Grove/Atlantic, Jan 2003, 24.00, 416 pp.
In 1956, Nikita Khrushchev visits England. Because he can speak Russian, having moved from there as a child, Scotland Yard Chief Inspector Frederick Troy is assigned as Khrushchev's escort, his (and the English) interpreter, and English spy. Most cops would loath the assignment, but Frederick even more so because of his espionage assignments during WW II and his gut belief that his father was a spy and traitor.
As Khrushchev gets ready to depart (to Troy's relief), in Portsmouth Harbour the mutilated body of a navy diver Lieutenant (R) Arnold Cockerell is found though his wife says the corpse is not him, but provides no explanation as to where he is. Evidence leads to the conclusion that Cockerell, a furniture salesman, apparently was a spy, but no one confesses that he was employed by them, leaving the police to wonder for whom did he work? Troy is involved in that case and wrapping up his spying on Khrushchev, but also has personal problems to contend with, as his family detests the past resurfacing and his former deadly KGB old flame making a return into his life.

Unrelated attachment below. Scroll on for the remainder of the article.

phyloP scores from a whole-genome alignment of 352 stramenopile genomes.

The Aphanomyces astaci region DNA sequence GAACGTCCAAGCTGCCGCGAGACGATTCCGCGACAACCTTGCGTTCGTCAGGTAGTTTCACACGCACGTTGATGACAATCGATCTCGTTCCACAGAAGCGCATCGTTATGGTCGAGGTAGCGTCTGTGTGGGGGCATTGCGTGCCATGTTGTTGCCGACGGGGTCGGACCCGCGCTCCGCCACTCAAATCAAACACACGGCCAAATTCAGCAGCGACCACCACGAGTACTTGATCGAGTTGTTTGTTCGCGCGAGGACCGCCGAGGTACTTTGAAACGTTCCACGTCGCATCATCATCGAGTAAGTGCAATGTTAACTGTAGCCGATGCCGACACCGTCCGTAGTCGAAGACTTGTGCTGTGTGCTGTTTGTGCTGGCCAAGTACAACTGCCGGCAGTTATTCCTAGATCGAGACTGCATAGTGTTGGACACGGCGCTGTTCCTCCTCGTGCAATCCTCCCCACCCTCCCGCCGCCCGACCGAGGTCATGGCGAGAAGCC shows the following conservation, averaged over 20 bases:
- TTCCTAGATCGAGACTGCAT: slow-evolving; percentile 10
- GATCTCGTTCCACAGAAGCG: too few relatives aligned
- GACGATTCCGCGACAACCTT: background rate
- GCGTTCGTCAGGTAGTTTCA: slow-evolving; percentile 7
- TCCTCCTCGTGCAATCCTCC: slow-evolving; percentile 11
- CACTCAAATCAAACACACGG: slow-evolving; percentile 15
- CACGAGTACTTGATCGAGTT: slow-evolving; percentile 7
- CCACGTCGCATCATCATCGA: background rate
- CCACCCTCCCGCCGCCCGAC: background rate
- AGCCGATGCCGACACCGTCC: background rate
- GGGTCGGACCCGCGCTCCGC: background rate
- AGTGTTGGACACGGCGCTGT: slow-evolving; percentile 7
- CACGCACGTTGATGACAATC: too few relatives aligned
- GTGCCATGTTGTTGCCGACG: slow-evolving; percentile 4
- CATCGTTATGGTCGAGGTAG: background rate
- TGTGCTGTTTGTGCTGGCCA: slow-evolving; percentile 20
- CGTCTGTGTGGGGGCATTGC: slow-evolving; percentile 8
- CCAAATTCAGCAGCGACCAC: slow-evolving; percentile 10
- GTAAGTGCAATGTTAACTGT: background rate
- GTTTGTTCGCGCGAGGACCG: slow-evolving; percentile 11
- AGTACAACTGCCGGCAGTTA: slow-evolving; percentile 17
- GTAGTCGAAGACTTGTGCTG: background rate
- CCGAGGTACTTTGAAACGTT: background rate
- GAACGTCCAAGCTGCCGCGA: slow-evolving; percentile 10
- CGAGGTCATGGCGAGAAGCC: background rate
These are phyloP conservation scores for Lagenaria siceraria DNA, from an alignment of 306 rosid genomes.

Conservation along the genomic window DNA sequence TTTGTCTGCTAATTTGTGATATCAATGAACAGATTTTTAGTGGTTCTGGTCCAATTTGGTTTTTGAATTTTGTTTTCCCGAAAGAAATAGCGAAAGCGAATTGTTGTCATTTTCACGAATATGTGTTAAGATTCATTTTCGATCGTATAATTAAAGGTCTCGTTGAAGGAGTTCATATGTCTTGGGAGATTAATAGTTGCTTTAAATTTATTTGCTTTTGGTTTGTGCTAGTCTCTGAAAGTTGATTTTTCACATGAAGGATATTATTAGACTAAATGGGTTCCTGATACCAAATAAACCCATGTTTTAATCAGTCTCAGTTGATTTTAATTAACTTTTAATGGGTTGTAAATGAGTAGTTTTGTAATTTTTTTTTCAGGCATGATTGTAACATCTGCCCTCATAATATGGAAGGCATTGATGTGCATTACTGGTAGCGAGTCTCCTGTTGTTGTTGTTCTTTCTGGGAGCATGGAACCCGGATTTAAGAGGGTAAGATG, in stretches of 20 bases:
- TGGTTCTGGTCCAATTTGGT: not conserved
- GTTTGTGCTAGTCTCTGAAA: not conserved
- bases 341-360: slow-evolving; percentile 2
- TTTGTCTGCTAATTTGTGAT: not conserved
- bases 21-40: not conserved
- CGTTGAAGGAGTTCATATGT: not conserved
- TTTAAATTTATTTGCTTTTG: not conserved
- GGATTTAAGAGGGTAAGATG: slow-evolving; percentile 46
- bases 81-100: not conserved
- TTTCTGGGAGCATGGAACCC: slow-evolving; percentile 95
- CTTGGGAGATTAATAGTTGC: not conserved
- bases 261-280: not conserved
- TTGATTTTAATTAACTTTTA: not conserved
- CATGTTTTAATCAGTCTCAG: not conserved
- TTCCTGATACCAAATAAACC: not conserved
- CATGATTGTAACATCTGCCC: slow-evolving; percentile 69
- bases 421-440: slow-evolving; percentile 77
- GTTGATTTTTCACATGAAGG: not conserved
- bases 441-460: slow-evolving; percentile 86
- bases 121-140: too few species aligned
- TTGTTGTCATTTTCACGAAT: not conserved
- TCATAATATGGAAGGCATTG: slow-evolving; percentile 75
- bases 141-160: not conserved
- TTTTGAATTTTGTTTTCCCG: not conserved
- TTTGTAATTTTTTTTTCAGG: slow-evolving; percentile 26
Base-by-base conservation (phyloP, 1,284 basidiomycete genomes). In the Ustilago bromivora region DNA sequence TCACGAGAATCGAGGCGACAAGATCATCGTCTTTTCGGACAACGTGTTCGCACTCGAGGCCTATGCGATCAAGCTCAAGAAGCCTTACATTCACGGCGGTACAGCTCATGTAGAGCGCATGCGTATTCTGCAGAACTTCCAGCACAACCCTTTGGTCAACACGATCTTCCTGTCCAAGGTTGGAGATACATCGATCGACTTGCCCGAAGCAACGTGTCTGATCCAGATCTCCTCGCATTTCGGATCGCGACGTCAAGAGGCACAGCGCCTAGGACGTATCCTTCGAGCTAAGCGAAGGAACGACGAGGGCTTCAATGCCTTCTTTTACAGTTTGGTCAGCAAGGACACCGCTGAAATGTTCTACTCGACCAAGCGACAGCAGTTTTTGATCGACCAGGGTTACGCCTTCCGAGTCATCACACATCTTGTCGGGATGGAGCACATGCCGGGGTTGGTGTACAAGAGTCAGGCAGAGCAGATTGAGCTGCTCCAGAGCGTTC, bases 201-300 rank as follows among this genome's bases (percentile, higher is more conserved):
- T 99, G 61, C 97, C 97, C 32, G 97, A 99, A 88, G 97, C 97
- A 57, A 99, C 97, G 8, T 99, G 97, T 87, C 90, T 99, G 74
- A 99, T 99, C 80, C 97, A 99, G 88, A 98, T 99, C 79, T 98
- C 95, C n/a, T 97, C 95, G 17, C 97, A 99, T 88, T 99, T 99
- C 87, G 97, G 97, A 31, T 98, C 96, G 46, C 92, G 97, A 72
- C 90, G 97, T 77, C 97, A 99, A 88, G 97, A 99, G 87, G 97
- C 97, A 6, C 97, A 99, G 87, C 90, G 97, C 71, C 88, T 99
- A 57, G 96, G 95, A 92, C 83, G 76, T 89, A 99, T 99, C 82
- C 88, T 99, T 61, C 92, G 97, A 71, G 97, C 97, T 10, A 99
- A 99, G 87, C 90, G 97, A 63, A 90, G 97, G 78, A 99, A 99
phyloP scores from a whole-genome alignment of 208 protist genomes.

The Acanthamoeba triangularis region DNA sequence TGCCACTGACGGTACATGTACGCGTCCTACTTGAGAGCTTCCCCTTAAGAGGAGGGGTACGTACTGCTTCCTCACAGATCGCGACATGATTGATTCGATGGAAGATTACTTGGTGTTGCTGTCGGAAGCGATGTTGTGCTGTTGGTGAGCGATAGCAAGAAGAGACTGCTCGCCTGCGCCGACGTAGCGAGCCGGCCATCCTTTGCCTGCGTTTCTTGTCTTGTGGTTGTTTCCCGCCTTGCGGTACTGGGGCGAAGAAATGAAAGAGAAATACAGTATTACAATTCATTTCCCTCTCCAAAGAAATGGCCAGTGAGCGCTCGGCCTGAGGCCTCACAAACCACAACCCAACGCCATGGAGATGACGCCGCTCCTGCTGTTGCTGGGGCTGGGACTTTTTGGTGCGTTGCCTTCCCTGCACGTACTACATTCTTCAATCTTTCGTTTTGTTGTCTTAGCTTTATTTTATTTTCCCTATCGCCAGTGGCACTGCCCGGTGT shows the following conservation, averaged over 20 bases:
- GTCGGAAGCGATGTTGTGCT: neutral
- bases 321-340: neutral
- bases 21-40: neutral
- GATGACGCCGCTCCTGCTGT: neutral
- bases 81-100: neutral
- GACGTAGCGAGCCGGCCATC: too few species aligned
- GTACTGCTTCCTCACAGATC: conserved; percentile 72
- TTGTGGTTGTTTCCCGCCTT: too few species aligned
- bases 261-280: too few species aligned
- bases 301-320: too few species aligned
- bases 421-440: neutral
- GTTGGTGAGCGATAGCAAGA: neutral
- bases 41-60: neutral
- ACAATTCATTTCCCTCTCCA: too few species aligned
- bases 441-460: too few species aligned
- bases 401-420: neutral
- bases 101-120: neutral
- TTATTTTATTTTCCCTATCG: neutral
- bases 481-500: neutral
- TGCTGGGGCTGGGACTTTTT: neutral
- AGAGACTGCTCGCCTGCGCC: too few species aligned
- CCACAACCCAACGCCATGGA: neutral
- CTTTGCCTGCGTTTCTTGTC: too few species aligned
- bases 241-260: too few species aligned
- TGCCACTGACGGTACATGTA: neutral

OLD FLAMES is a powerful espionage tale that plays out on two levels. First, the story line is an atmospheric Cold War spy novel set at a time when England and the West are shocked by the Philby-Burgess scandals and Khrushchev is screaming nuclear burial. The ploy also provides a subtle humor to all the spy and counterspy activity. Troy keeps the tale together as the audience receives a terrific espionage thriller cleverly inter-wrapped with a probing police procedural like a Moebius Band.
This report prepared by Harriet Klausner